The Struggle over Democracy in the Middle East

Regional Politics and External Policies

Edited by Nathan J. Brown, Emad Shahin

© 2010 – Routledge

204 pages | 6 B/W Illus.

Purchasing Options:
Paperback: 9780415773805
pub: 2009-10-16
US Dollars$53.95
Hardback: 9780415773799
pub: 2009-10-20
US Dollars$150.00

e–Inspection Copy

About the Book

Many residents of the Middle East - and more recently, Western powers - have placed great hope in democratization in the region. Yet authoritarianism remains the norm and movement towards democracy is both slow and uneven.

The Struggle over Democracy in the Middle East examines democracy and democratization in the light of regional realities rather than the wishful thinking of outsiders. Specialists from the region analyze democratic prospects in the region, while accomplished scholars from the United States and the United Kingdom analyze Western policy, providing a wide-ranging survey of the efforts of individual countries and the effect of external influences. Addressing themes including sectarianism, culture, religion, security and the promotion of democracy, the book examines the experiences of activists, political parties, religious groups and governments and highlights the difficulties involved in bringing democracy to the Middle East. Providing a multifaceted approach to the issue of democratization, this book will be a valuable reference for courses on Middle Eastern politics, political science and democracy.

Table of Contents

1. Introduction Nathan J. Brown and Emad El-Din Shahin Part 1: The View From Outside: External Efforts at Democracy Promotion 2. New Wine in Old Bottles? American Efforts to Promote Democracy in the Arab World Nathan J. Brown and Amy Hawthorne 3. Democracy and Security in the Middle East Richard Youngs 4. The Fantasy of Arab Democracy without a Constituency Walid Kazziha 5. Democracy and Faith: The Continuum of Political Islam Azza Karam Part 2: Country Studies 6. Transformations in Eastern Europe and Lessons for the Middle East Shlomo Avineri 7. Democratic Transformation in Egypt: Controlled Reforms … Frustrated Hopes Emad El-Din Shahin 8. The Myth of the Democratizing Monarchy Shadi Hamid 9. Democracy in Lebanon: The Primacy of the Sectarian System Bassel Salloukh 10. Democracy, Islam and Secularism in Turkey Ersin Kalaycioglu 11. Conclusion Nathan J. Brown and Emad El-Din Shahin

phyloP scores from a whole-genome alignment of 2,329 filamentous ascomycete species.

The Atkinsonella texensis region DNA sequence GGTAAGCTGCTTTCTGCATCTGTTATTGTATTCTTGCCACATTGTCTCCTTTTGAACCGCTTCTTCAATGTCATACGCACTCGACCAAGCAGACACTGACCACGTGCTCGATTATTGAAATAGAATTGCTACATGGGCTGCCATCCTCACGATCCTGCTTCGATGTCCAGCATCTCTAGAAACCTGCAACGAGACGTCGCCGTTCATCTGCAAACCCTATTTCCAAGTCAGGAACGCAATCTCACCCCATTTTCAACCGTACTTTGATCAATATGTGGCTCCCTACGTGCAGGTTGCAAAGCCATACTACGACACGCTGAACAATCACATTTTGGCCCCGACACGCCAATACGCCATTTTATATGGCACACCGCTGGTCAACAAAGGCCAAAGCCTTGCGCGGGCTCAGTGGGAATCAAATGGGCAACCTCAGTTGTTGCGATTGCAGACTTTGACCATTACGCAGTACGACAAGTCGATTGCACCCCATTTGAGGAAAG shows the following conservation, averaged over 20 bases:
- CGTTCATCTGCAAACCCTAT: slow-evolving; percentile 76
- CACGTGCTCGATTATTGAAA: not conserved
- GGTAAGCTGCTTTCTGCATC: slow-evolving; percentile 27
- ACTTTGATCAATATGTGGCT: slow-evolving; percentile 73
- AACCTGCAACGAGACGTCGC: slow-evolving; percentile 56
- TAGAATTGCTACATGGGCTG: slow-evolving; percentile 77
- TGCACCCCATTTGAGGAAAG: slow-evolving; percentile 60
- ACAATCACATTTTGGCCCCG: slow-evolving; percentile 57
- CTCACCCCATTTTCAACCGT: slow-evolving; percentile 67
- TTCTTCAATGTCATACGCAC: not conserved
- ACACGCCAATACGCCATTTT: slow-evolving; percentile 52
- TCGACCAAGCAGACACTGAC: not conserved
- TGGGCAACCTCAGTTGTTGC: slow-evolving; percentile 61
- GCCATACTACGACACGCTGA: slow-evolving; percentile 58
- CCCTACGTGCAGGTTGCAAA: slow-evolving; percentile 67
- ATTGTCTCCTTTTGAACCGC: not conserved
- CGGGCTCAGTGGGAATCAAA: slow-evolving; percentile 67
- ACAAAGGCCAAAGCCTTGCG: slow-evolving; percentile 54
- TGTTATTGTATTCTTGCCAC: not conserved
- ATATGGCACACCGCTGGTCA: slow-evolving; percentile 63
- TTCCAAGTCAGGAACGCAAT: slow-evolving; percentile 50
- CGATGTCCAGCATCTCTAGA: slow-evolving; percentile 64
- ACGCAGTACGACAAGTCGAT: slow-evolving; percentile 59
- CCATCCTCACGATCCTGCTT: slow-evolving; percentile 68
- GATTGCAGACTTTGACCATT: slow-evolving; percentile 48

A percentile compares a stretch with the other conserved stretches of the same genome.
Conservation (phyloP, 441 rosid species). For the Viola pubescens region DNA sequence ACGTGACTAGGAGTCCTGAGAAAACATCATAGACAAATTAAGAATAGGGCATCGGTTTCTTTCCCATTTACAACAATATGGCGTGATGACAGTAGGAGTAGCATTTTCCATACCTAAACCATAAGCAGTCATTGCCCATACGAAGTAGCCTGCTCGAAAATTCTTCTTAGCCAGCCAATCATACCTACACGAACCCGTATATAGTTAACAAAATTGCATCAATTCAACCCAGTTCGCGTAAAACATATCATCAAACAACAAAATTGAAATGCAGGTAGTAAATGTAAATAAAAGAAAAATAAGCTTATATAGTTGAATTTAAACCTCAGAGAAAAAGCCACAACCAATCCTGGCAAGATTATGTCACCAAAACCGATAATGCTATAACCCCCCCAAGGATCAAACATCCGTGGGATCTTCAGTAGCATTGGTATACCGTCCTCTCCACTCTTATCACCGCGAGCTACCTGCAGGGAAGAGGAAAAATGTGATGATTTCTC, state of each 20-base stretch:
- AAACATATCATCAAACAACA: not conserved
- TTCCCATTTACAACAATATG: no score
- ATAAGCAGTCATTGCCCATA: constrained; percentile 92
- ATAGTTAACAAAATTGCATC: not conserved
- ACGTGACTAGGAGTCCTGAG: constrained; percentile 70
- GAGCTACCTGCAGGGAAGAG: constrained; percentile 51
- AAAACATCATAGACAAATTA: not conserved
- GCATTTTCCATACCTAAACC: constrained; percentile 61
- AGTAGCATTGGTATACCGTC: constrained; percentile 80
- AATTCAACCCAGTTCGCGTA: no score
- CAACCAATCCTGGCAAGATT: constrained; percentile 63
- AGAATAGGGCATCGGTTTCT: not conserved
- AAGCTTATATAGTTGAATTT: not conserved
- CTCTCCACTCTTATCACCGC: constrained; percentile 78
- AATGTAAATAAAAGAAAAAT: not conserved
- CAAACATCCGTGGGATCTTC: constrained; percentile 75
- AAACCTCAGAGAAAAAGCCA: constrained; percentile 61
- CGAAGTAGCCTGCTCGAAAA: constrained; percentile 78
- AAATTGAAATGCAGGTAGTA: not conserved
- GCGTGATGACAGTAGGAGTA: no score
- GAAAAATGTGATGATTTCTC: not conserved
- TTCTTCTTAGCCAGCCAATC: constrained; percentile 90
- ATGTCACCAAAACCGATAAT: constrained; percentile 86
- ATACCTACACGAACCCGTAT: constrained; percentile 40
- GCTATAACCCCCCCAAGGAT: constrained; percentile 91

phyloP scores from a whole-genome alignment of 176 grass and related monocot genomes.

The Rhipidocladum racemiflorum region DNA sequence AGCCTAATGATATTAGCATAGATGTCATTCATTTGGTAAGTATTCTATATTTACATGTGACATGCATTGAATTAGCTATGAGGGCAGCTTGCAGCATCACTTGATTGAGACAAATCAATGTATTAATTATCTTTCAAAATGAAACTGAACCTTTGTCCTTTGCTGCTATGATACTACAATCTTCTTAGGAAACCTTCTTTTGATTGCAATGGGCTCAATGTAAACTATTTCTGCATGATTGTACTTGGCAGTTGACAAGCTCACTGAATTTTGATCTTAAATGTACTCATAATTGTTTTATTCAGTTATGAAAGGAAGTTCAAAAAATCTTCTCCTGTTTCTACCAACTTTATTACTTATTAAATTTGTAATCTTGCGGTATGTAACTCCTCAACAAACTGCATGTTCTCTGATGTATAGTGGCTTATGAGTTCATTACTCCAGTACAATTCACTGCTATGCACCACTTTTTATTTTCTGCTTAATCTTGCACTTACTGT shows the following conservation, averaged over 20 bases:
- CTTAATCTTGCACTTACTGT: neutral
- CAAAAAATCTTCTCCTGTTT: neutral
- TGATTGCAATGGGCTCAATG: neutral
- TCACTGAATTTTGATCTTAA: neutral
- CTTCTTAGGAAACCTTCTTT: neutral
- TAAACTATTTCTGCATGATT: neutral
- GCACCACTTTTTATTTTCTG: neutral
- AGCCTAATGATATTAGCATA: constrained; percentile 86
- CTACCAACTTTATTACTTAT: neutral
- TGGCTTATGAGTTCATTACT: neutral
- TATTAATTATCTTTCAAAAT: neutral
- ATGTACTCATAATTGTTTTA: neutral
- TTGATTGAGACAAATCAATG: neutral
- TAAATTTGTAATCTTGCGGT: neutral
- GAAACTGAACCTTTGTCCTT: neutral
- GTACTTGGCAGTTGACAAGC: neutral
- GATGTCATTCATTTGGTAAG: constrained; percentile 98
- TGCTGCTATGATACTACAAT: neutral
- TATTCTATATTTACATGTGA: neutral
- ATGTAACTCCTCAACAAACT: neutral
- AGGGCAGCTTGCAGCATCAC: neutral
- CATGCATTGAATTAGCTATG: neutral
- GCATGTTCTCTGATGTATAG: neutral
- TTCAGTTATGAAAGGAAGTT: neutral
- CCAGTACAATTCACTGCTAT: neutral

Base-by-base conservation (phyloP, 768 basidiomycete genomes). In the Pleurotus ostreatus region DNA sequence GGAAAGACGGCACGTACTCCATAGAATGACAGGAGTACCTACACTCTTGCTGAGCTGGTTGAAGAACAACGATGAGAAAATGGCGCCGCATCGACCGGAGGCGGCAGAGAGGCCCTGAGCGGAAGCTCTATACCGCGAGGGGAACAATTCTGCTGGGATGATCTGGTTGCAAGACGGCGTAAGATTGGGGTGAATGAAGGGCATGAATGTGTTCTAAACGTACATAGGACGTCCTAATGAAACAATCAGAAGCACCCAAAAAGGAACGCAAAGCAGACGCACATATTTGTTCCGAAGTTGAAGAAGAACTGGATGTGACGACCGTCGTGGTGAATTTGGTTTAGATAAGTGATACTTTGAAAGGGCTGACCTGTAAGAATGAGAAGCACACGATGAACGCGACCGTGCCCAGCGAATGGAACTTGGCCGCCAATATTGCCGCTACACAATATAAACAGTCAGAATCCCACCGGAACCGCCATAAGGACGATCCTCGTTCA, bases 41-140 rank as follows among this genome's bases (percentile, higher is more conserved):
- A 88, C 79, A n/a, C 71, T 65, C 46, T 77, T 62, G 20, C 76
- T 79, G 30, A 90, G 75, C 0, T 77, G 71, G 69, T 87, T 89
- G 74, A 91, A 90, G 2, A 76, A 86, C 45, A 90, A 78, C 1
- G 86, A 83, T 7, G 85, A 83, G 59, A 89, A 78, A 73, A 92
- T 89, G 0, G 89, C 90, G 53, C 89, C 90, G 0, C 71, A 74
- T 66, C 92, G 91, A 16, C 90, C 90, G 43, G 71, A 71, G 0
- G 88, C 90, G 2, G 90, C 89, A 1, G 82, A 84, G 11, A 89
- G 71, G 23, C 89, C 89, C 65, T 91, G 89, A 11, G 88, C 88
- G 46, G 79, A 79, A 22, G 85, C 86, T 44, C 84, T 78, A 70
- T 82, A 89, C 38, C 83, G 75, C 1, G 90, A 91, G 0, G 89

About the Editors

Nathan J. Brown is a Professor of Political Science and International Affairs at the George Washington University, where he is the director of the Institute for Middle East Studies. He also serves as a Non-resident Senior Associate at the Carnegie Endowment for International Peace.

Emad El-Din Shahin is a Visiting Associate Professor in the Department of Government at Harvard University; faculty affiliate at the Kennedy School of Government, the Dubai Initiative; and Associate Professor at the Political Science Department at the American University in Cairo.

About the Series

UCLA Center for Middle East Development (CMED) series

The UCLA Center for Middle East Development (CMED) series on Middle East security and cooperation features new and original scholarship on many of the most critical issues facing the region. Each book presents a variety of perspectives on a specific topic, such as democracy in the Middle East, dynamics of Israeli-Palestinian relations, Gulf security, and the gender factor in the Middle East. Aside from covering the key issues facing the region, the series also features a number of sub-themes under a single heading, covering security, social, political, and economic factors affecting the Middle East. All books feature a multinational collection of authors who, for political reasons, do not always publish in the same volume or collection, so no matter what the issue, specialists from within and beyond the region offer a broad range of different viewpoints.

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Subject Categories

BISAC Subject Codes/Headings:
POLITICAL SCIENCE / Political Ideologies / Democracy
SOCIAL SCIENCE / Regional Studies